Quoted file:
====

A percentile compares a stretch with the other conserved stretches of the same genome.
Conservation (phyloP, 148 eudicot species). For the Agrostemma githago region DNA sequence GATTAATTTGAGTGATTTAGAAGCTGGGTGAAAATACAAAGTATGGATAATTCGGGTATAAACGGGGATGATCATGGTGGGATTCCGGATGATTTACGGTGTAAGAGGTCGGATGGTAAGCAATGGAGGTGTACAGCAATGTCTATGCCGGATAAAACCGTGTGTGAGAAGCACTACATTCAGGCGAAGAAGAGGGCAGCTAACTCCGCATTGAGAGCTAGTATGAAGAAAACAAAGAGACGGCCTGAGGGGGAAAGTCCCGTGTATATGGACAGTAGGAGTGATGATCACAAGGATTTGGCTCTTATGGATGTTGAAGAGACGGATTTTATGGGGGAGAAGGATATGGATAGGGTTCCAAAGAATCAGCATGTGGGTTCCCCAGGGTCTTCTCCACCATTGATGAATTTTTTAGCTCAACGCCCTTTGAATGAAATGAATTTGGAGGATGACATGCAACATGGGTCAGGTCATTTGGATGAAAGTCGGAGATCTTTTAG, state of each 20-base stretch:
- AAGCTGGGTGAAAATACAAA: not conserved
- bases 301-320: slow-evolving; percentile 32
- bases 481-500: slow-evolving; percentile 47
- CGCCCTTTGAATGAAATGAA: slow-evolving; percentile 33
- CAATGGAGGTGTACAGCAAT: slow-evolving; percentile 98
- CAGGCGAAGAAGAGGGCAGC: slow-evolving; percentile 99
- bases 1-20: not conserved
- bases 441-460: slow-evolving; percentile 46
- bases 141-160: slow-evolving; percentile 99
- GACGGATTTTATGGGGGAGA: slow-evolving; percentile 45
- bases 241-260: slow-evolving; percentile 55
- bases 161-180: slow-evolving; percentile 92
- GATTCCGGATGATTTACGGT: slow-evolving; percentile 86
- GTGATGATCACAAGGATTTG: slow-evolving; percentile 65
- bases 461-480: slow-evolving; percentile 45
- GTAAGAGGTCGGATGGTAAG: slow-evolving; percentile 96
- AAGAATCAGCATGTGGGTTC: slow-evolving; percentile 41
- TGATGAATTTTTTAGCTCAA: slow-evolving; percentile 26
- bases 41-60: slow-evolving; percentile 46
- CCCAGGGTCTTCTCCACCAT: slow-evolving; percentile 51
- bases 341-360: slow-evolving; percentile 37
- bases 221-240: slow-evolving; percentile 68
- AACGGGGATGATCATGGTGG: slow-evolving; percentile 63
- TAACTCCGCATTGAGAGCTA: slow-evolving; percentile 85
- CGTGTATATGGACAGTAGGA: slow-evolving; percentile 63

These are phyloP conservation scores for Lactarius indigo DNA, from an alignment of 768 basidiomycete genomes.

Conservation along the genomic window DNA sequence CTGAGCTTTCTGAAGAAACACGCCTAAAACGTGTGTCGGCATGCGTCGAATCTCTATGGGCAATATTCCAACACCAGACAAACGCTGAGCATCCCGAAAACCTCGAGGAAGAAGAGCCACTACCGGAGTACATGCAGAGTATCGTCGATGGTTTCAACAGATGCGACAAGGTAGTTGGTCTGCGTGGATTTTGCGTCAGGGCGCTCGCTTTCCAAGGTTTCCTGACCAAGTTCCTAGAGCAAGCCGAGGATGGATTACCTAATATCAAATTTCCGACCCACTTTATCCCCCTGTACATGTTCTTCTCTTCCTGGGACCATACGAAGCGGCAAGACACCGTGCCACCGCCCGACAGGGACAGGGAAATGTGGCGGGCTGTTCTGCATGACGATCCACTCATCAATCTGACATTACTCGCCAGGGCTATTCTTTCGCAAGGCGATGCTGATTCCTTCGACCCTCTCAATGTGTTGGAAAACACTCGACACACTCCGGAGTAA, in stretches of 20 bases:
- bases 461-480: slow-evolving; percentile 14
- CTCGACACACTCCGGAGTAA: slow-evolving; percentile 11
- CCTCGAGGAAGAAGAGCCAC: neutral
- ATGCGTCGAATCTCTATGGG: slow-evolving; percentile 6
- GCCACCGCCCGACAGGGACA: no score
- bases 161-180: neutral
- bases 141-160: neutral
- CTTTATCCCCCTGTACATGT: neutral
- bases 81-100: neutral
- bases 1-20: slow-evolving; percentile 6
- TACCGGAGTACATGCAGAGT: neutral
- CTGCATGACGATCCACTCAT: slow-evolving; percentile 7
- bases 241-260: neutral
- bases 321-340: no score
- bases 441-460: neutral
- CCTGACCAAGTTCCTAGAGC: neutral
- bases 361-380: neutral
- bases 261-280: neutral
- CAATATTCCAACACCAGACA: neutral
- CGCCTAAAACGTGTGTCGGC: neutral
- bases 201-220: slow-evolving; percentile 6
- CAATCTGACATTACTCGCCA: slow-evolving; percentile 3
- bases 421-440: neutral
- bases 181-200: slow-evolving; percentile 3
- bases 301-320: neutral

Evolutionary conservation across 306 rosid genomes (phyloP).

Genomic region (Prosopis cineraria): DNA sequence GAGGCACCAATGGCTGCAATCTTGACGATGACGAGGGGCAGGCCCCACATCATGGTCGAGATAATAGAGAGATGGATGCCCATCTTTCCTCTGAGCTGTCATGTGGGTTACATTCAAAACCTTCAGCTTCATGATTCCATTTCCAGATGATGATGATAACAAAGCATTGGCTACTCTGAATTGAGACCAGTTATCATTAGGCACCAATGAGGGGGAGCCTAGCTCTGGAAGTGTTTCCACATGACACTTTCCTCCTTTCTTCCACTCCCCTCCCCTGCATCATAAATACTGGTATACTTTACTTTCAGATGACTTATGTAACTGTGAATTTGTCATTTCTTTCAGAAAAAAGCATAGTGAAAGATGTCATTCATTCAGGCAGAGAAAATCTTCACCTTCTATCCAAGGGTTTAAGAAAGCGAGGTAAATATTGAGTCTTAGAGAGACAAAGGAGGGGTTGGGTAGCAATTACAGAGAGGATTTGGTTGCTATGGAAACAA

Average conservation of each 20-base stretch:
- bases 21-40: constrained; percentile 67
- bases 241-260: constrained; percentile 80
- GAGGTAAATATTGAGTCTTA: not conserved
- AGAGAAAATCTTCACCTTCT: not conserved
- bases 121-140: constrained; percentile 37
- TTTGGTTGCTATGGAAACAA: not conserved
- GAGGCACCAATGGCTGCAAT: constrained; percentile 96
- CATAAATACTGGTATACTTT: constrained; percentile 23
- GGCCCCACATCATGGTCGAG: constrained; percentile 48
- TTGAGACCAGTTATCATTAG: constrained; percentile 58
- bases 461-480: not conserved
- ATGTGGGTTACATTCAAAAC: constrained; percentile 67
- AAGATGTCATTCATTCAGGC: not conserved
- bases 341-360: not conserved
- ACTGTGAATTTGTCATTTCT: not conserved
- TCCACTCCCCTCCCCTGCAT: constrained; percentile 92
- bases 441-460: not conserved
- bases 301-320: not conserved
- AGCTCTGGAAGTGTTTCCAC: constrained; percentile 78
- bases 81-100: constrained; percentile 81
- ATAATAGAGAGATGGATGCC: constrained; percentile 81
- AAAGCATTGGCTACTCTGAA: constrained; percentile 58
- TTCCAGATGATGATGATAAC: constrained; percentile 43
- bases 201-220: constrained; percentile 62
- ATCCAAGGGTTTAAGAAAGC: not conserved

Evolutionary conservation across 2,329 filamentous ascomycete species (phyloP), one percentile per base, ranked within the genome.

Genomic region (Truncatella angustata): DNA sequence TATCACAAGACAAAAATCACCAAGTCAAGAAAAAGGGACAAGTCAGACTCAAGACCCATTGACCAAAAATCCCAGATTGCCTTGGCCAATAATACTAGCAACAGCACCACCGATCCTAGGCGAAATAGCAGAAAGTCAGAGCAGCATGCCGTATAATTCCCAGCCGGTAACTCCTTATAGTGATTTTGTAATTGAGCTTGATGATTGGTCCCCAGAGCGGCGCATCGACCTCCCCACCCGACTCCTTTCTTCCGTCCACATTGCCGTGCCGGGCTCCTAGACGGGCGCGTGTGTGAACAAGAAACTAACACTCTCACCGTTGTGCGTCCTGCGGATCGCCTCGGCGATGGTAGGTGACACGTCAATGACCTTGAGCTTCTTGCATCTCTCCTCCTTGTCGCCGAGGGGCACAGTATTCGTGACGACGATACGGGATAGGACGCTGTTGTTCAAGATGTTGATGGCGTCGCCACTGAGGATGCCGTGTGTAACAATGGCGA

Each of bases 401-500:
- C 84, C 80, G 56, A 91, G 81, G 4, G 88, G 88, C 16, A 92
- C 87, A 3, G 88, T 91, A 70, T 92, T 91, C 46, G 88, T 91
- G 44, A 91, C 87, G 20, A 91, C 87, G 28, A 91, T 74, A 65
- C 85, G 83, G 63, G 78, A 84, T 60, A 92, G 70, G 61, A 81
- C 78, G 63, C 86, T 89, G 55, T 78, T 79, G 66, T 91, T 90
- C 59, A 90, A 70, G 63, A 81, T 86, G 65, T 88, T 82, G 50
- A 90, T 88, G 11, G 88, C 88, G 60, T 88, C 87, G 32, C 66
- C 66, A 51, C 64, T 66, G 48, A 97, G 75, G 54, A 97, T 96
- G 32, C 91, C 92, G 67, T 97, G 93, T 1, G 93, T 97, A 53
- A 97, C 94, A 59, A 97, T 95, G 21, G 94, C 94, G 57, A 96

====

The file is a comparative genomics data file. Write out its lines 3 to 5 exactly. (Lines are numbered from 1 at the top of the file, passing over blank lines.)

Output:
- AAGCTGGGTGAAAATACAAA: not conserved
- bases 301-320: slow-evolving; percentile 32
- bases 481-500: slow-evolving; percentile 47